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Thread: Ty Raps to support rigid PVC??

  1. #1
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    Ty Raps to support rigid PVC??

    I can't find anywhere in the NEC that specifically prohibits using ty raps to fasten PVC to building frame members. I have a contractor fighting me on this issue. We have a newly constructed greenhouse at our new high school; the interior is classified as a wet location. I made them remove tie wire in a couple of areas where they had to run conduit parallel to existing strut. Since unistrut straps will only work on a perpendicular install, they went back with ty raps. I'm trying to get the engineering firms to get them to add strut where neccesary, but in the meantime I'm trying to find out if ty raps are prohibited for use as a means of "fastening". ??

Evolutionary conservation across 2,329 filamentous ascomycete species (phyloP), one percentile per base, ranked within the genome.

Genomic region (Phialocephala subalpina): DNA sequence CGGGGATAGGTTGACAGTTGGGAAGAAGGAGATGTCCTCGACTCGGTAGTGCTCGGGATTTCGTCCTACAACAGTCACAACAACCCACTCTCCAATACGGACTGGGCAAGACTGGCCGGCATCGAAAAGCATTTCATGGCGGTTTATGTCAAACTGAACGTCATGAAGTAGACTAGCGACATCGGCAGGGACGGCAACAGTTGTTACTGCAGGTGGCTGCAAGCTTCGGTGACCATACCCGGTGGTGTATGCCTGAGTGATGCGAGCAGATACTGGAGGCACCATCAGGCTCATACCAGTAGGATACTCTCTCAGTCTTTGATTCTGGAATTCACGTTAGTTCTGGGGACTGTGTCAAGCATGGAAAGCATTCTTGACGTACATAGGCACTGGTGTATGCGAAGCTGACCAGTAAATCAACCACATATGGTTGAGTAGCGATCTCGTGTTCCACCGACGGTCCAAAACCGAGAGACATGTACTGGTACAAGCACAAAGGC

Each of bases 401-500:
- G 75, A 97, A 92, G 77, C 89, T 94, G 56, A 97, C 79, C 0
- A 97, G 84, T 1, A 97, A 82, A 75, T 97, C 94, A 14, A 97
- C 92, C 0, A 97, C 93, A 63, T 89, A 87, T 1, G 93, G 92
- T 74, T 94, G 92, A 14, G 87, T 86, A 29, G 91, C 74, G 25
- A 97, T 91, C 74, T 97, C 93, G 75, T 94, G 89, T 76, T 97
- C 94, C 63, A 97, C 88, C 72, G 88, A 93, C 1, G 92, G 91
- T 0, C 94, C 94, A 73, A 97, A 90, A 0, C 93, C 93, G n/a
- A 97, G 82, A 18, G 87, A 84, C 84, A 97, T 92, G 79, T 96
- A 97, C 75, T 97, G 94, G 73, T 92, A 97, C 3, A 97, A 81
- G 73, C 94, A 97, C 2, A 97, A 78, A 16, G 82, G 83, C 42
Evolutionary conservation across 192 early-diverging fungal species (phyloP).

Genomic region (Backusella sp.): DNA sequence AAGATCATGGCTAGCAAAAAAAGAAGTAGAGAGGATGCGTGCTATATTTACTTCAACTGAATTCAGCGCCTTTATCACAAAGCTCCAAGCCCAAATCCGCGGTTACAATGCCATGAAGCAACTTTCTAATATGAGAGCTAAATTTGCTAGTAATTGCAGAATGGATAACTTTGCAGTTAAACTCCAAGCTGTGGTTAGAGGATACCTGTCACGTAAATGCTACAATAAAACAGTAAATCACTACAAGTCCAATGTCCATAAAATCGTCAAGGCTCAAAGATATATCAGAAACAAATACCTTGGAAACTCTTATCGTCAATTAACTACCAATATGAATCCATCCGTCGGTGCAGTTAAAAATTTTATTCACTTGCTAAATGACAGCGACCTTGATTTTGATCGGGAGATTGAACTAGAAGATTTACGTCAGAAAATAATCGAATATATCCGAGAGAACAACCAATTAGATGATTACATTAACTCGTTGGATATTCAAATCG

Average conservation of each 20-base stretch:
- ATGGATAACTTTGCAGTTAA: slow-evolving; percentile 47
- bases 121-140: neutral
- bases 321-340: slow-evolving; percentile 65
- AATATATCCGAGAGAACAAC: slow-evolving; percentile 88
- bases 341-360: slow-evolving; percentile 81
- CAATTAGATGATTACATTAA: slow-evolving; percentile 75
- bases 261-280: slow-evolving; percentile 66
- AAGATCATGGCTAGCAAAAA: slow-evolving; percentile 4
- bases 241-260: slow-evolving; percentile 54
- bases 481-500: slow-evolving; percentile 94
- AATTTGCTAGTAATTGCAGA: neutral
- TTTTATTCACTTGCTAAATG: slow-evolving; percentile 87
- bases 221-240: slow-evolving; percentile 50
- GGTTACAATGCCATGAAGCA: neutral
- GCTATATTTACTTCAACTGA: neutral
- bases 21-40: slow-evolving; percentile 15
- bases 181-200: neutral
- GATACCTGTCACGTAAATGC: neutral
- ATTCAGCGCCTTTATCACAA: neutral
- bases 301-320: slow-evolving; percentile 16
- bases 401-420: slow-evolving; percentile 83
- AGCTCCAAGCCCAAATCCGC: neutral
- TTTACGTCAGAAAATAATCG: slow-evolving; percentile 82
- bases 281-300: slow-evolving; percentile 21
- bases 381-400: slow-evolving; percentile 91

2. #2
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    I do not think the NEC prohibits using ty-raps. There have been some previous threads on this subject, and that seemes to be the consensus. It was also offered that the AHJ would have to approve the method you submit.
    db

  3. #3
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    Quote Originally Posted by ssandoval View Post
    I can't find anywhere in the NEC that specifically prohibits using ty raps to fasten PVC to building frame members. I have a contractor fighting me on this issue. We have a newly constructed greenhouse at our new high school; the interior is classified as a wet location. I made them remove tie wire in a couple of areas where they had to run conduit parallel to existing strut. Since unistrut straps will only work on a perpendicular install, they went back with ty raps. I'm trying to get the engineering firms to get them to add strut where neccesary, but in the meantime I'm trying to find out if ty raps are prohibited for use as a means of "fastening". ??